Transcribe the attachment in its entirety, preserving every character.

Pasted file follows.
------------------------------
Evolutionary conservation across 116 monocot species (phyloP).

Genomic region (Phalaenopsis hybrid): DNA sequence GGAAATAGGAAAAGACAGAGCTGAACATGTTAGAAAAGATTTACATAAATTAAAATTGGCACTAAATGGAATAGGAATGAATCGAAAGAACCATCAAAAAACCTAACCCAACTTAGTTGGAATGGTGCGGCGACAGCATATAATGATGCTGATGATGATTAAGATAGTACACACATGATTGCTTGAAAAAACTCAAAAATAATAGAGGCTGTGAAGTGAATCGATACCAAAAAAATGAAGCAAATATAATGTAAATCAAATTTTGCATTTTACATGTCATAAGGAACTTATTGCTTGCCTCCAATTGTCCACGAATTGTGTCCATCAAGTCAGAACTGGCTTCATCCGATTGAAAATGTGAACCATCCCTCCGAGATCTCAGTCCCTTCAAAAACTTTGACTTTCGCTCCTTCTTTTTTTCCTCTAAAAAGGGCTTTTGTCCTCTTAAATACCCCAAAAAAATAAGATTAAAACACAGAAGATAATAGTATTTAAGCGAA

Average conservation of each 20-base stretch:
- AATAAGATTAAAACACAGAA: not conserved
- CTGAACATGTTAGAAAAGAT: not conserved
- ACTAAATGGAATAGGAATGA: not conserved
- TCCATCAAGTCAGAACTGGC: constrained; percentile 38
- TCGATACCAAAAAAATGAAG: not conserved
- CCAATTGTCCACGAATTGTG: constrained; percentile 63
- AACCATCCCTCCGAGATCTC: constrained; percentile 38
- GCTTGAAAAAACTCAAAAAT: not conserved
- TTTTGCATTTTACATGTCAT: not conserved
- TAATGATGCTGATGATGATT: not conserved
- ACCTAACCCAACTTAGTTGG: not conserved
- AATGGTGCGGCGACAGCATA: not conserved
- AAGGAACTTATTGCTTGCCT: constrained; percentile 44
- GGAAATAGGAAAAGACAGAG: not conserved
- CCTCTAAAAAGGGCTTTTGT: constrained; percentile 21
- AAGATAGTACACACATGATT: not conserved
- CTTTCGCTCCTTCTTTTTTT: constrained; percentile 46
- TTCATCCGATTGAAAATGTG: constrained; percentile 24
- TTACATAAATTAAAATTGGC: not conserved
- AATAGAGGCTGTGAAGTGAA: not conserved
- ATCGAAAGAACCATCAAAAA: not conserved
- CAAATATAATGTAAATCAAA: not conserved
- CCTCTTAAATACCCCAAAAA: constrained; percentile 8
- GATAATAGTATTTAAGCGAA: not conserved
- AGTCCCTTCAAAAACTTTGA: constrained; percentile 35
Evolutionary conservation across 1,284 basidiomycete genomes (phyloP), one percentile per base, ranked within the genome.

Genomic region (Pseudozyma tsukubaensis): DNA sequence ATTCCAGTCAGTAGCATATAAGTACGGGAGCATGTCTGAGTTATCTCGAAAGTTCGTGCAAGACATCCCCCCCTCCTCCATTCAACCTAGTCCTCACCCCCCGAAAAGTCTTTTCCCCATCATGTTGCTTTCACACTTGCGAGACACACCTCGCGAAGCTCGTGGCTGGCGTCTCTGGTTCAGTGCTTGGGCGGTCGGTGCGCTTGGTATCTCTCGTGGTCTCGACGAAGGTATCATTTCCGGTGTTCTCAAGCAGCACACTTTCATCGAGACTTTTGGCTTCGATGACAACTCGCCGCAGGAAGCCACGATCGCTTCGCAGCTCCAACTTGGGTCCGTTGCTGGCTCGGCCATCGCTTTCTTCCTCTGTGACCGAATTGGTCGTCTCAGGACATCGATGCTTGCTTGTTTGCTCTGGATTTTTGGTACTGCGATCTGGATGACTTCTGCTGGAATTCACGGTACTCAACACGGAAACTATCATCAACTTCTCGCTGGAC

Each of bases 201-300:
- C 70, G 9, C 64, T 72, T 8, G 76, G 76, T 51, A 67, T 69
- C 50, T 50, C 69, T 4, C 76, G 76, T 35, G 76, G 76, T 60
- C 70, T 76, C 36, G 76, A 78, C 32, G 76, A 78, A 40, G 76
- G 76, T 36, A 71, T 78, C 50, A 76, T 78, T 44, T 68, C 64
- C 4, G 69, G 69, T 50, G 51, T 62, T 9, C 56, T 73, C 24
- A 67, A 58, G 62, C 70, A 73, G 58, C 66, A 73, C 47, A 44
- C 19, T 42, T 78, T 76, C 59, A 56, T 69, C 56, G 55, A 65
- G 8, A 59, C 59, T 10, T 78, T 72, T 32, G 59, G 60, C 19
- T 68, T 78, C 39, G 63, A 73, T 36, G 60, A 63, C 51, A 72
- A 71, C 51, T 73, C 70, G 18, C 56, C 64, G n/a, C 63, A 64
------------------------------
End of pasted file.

Evolutionary conservation across 116 monocot species (phyloP).

Genomic region (Phalaenopsis hybrid): DNA sequence GGAAATAGGAAAAGACAGAGCTGAACATGTTAGAAAAGATTTACATAAATTAAAATTGGCACTAAATGGAATAGGAATGAATCGAAAGAACCATCAAAAAACCTAACCCAACTTAGTTGGAATGGTGCGGCGACAGCATATAATGATGCTGATGATGATTAAGATAGTACACACATGATTGCTTGAAAAAACTCAAAAATAATAGAGGCTGTGAAGTGAATCGATACCAAAAAAATGAAGCAAATATAATGTAAATCAAATTTTGCATTTTACATGTCATAAGGAACTTATTGCTTGCCTCCAATTGTCCACGAATTGTGTCCATCAAGTCAGAACTGGCTTCATCCGATTGAAAATGTGAACCATCCCTCCGAGATCTCAGTCCCTTCAAAAACTTTGACTTTCGCTCCTTCTTTTTTTCCTCTAAAAAGGGCTTTTGTCCTCTTAAATACCCCAAAAAAATAAGATTAAAACACAGAAGATAATAGTATTTAAGCGAA

Average conservation of each 20-base stretch:
- AATAAGATTAAAACACAGAA: not conserved
- CTGAACATGTTAGAAAAGAT: not conserved
- ACTAAATGGAATAGGAATGA: not conserved
- TCCATCAAGTCAGAACTGGC: constrained; percentile 38
- TCGATACCAAAAAAATGAAG: not conserved
- CCAATTGTCCACGAATTGTG: constrained; percentile 63
- AACCATCCCTCCGAGATCTC: constrained; percentile 38
- GCTTGAAAAAACTCAAAAAT: not conserved
- TTTTGCATTTTACATGTCAT: not conserved
- TAATGATGCTGATGATGATT: not conserved
- ACCTAACCCAACTTAGTTGG: not conserved
- AATGGTGCGGCGACAGCATA: not conserved
- AAGGAACTTATTGCTTGCCT: constrained; percentile 44
- GGAAATAGGAAAAGACAGAG: not conserved
- CCTCTAAAAAGGGCTTTTGT: constrained; percentile 21
- AAGATAGTACACACATGATT: not conserved
- CTTTCGCTCCTTCTTTTTTT: constrained; percentile 46
- TTCATCCGATTGAAAATGTG: constrained; percentile 24
- TTACATAAATTAAAATTGGC: not conserved
- AATAGAGGCTGTGAAGTGAA: not conserved
- ATCGAAAGAACCATCAAAAA: not conserved
- CAAATATAATGTAAATCAAA: not conserved
- CCTCTTAAATACCCCAAAAA: constrained; percentile 8
- GATAATAGTATTTAAGCGAA: not conserved
- AGTCCCTTCAAAAACTTTGA: constrained; percentile 35
Evolutionary conservation across 1,284 basidiomycete genomes (phyloP), one percentile per base, ranked within the genome.

Genomic region (Pseudozyma tsukubaensis): DNA sequence ATTCCAGTCAGTAGCATATAAGTACGGGAGCATGTCTGAGTTATCTCGAAAGTTCGTGCAAGACATCCCCCCCTCCTCCATTCAACCTAGTCCTCACCCCCCGAAAAGTCTTTTCCCCATCATGTTGCTTTCACACTTGCGAGACACACCTCGCGAAGCTCGTGGCTGGCGTCTCTGGTTCAGTGCTTGGGCGGTCGGTGCGCTTGGTATCTCTCGTGGTCTCGACGAAGGTATCATTTCCGGTGTTCTCAAGCAGCACACTTTCATCGAGACTTTTGGCTTCGATGACAACTCGCCGCAGGAAGCCACGATCGCTTCGCAGCTCCAACTTGGGTCCGTTGCTGGCTCGGCCATCGCTTTCTTCCTCTGTGACCGAATTGGTCGTCTCAGGACATCGATGCTTGCTTGTTTGCTCTGGATTTTTGGTACTGCGATCTGGATGACTTCTGCTGGAATTCACGGTACTCAACACGGAAACTATCATCAACTTCTCGCTGGAC

Each of bases 201-300:
- C 70, G 9, C 64, T 72, T 8, G 76, G 76, T 51, A 67, T 69
- C 50, T 50, C 69, T 4, C 76, G 76, T 35, G 76, G 76, T 60
- C 70, T 76, C 36, G 76, A 78, C 32, G 76, A 78, A 40, G 76
- G 76, T 36, A 71, T 78, C 50, A 76, T 78, T 44, T 68, C 64
- C 4, G 69, G 69, T 50, G 51, T 62, T 9, C 56, T 73, C 24
- A 67, A 58, G 62, C 70, A 73, G 58, C 66, A 73, C 47, A 44
- C 19, T 42, T 78, T 76, C 59, A 56, T 69, C 56, G 55, A 65
- G 8, A 59, C 59, T 10, T 78, T 72, T 32, G 59, G 60, C 19
- T 68, T 78, C 39, G 63, A 73, T 36, G 60, A 63, C 51, A 72
- A 71, C 51, T 73, C 70, G 18, C 56, C 64, G n/a, C 63, A 64